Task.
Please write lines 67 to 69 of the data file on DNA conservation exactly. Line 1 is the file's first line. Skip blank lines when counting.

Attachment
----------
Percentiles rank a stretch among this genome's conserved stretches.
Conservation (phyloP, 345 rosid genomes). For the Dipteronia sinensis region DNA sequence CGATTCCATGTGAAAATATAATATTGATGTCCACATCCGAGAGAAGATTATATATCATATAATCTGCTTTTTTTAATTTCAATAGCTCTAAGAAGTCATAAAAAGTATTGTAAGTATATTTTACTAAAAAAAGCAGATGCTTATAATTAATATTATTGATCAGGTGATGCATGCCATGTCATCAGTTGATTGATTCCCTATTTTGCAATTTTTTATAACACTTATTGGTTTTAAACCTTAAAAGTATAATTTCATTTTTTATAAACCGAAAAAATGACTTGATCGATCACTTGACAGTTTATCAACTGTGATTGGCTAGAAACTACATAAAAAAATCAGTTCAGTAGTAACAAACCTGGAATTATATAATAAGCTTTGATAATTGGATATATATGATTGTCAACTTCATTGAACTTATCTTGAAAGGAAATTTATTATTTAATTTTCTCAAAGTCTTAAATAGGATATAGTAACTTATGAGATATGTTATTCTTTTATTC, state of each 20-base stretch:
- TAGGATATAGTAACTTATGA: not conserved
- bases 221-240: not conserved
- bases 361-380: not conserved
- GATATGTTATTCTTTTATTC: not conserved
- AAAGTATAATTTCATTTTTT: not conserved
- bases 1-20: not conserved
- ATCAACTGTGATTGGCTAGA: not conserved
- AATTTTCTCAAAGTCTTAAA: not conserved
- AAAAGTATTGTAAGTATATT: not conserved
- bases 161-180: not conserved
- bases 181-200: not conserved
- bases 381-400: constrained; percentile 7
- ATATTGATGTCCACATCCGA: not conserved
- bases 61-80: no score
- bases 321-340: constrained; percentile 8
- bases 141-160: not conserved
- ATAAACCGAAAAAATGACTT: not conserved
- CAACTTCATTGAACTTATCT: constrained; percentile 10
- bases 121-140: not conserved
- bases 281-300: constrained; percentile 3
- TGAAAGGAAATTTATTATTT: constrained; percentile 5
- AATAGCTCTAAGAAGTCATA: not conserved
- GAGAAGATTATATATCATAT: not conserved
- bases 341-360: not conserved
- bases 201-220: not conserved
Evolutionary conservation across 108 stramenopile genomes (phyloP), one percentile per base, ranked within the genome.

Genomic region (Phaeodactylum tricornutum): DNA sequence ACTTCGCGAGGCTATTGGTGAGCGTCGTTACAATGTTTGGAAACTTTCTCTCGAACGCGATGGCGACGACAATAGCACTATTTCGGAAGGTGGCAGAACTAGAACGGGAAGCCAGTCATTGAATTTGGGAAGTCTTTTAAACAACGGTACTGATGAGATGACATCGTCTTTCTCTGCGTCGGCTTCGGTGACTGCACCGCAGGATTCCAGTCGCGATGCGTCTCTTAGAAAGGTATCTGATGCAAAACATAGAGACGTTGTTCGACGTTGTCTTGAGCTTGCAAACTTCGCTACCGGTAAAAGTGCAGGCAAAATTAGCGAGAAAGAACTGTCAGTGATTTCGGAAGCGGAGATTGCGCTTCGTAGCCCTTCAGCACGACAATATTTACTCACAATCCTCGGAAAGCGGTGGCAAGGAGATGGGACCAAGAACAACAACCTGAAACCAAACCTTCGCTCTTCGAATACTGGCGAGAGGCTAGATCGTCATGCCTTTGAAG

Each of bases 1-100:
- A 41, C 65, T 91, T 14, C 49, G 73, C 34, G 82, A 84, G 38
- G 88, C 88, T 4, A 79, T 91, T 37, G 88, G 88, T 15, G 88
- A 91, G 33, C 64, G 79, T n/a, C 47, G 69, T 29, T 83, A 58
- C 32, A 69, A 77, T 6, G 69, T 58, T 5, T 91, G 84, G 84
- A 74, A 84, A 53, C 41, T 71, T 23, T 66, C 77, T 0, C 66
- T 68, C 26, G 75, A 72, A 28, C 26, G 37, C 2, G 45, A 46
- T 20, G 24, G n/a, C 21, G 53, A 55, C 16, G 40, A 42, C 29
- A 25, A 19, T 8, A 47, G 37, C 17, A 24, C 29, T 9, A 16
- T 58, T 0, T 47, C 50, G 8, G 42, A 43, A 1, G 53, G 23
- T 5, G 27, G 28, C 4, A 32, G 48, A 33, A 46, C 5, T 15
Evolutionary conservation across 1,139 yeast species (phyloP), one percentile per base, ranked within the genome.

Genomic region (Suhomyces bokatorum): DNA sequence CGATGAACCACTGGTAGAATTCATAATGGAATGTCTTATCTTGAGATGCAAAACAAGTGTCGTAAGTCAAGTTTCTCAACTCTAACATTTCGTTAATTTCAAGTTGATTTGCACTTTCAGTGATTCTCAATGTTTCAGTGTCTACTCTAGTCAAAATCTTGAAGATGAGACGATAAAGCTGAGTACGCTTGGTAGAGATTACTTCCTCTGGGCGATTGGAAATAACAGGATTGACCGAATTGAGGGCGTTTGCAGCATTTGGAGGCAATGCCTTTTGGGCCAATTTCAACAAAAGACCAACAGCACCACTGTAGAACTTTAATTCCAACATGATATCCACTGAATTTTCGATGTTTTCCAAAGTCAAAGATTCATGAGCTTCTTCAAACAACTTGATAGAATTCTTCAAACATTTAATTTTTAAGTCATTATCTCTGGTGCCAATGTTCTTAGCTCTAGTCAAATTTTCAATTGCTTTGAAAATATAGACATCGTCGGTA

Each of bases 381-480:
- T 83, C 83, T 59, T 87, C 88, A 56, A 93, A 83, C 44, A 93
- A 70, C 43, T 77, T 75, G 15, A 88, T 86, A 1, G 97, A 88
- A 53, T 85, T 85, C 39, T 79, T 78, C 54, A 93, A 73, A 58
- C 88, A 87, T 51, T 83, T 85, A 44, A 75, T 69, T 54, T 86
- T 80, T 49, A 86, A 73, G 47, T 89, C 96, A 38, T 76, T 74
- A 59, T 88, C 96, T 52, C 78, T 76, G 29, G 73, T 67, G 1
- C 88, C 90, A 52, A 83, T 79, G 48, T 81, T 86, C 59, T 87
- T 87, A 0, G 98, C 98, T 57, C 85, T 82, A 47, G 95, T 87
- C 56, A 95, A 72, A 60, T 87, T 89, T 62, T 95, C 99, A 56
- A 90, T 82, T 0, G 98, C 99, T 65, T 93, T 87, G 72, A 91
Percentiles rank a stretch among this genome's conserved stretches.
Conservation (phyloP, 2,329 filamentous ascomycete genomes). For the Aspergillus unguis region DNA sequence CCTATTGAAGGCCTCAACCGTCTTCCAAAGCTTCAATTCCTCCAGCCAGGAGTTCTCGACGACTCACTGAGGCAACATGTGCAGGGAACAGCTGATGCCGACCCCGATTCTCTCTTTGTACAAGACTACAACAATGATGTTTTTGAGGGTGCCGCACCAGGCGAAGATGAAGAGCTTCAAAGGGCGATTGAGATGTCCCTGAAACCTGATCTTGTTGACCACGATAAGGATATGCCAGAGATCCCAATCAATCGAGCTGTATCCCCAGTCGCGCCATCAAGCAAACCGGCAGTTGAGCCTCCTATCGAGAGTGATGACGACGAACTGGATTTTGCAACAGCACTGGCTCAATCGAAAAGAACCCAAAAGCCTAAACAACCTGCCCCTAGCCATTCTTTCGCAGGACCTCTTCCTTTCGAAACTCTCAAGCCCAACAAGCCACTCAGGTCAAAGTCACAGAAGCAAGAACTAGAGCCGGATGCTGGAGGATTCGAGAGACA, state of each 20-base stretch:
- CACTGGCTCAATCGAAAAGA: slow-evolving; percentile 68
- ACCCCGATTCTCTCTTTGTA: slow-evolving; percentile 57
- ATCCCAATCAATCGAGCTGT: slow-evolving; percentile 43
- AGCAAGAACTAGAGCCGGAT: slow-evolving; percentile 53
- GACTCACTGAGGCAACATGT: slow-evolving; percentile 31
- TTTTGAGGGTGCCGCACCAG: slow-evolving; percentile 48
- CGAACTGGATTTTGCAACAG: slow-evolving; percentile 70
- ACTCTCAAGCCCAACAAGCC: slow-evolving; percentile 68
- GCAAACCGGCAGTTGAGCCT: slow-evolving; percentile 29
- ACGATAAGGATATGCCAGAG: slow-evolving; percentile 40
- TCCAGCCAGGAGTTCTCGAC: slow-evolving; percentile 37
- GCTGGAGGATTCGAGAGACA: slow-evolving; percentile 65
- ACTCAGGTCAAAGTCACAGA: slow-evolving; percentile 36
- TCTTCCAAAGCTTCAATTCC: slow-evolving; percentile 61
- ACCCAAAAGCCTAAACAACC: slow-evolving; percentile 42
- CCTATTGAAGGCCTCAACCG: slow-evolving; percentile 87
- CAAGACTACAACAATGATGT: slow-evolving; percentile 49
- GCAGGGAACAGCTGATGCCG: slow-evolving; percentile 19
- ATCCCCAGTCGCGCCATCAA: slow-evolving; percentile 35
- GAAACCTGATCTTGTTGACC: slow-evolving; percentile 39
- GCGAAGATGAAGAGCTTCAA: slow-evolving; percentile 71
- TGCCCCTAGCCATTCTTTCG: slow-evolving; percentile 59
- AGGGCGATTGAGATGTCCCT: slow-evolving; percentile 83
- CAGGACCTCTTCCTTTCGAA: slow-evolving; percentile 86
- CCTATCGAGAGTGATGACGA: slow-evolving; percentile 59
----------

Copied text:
- GCTGGAGGATTCGAGAGACA: slow-evolving; percentile 65
- ACTCAGGTCAAAGTCACAGA: slow-evolving; percentile 36
- TCTTCCAAAGCTTCAATTCC: slow-evolving; percentile 61